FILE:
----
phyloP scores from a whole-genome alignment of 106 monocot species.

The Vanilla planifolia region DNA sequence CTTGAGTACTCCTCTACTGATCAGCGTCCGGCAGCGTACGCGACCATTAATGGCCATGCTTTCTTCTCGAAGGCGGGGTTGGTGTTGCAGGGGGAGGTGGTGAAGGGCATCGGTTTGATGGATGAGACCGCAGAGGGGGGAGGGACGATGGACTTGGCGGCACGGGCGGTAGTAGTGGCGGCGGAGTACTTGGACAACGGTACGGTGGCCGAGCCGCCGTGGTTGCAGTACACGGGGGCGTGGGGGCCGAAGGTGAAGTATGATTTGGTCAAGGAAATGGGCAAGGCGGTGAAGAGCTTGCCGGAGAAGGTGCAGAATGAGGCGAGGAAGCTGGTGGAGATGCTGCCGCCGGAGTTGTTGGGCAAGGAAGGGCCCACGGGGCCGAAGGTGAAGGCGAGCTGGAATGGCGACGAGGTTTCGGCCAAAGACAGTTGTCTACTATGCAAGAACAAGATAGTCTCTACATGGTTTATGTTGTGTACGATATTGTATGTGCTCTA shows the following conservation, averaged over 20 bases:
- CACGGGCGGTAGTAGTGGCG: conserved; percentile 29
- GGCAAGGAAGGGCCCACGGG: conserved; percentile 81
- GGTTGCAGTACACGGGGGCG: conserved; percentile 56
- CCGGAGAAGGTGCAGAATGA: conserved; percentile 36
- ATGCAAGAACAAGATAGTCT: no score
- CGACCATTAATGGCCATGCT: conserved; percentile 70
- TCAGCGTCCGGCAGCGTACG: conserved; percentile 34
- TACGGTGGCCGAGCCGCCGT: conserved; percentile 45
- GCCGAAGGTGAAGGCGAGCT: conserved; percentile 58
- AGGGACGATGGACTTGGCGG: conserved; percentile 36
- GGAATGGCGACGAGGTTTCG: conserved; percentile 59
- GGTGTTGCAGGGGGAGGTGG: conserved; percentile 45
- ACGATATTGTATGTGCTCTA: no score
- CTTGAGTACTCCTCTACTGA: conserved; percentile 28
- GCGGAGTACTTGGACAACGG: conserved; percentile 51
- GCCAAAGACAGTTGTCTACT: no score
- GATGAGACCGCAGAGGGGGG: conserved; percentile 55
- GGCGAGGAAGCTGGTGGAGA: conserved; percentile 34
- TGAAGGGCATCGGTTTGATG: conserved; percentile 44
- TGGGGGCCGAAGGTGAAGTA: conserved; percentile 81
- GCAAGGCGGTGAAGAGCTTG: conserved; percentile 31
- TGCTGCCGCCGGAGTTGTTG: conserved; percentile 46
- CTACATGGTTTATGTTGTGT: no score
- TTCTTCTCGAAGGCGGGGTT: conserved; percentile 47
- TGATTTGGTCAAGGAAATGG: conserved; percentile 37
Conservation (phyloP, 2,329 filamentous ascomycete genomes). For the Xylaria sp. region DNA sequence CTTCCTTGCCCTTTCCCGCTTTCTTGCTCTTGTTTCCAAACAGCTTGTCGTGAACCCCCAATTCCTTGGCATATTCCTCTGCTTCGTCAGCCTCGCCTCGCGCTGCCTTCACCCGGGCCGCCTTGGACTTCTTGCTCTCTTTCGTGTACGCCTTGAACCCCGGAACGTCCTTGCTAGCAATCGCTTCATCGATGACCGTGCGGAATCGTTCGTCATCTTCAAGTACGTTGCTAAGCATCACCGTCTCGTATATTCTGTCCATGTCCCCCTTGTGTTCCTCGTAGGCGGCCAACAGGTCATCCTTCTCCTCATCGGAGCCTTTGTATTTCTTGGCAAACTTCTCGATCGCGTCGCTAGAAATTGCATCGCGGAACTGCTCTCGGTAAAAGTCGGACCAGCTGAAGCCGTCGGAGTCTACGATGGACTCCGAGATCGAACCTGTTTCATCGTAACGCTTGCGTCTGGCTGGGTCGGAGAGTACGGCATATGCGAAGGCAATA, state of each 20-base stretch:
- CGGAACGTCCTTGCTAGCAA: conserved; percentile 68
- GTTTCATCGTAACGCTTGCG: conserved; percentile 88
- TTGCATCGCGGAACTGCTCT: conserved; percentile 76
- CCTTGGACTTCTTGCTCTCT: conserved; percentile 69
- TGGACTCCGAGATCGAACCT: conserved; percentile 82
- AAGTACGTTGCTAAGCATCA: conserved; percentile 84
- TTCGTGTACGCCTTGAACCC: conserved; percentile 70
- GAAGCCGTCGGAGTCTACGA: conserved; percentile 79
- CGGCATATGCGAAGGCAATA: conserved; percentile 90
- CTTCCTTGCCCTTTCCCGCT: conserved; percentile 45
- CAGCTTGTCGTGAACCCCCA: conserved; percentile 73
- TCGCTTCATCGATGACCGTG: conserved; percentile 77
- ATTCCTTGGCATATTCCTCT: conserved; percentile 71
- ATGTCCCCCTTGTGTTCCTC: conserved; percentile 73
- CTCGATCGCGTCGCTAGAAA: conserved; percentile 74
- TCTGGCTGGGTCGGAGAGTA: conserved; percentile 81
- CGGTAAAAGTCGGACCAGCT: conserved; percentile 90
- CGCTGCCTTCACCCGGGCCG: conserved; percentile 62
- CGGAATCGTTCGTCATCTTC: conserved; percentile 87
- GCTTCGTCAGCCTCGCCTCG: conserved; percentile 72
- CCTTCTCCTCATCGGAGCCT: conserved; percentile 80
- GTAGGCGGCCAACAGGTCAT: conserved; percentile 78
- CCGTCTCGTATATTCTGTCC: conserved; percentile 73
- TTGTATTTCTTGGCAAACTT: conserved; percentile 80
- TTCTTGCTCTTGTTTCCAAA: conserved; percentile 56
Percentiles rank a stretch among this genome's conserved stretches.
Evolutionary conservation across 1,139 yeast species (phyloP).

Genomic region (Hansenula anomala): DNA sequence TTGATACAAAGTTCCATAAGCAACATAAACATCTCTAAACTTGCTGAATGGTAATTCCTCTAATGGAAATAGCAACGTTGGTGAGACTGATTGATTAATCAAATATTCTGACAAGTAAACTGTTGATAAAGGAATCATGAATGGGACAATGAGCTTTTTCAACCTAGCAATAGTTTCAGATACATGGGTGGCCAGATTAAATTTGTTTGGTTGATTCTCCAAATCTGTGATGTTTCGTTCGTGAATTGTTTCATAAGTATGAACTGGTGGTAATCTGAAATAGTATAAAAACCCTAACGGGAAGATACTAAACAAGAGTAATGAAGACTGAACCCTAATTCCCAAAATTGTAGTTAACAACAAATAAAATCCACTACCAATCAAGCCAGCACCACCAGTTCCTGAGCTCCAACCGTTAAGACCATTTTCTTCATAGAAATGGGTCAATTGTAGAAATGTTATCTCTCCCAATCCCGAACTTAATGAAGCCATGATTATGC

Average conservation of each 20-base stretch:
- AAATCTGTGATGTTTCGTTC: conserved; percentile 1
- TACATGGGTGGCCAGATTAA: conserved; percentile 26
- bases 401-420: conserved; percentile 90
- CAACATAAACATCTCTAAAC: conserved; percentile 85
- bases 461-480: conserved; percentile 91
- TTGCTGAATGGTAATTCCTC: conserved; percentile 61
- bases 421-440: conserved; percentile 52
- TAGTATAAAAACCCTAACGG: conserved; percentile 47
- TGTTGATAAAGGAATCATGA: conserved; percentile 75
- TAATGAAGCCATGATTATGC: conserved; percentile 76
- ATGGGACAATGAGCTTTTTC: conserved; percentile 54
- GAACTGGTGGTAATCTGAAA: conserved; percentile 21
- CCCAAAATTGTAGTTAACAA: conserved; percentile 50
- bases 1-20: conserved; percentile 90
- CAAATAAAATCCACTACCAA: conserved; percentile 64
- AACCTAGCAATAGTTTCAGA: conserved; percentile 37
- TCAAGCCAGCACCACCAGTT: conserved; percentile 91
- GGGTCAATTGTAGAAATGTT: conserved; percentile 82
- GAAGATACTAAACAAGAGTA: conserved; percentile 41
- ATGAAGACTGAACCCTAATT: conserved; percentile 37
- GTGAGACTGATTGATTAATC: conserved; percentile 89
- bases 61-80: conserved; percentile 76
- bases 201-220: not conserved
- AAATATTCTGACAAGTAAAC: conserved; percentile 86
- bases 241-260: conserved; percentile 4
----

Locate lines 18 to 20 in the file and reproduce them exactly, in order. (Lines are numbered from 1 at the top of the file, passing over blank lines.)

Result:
- GCCAAAGACAGTTGTCTACT: no score
- GATGAGACCGCAGAGGGGGG: conserved; percentile 55
- GGCGAGGAAGCTGGTGGAGA: conserved; percentile 34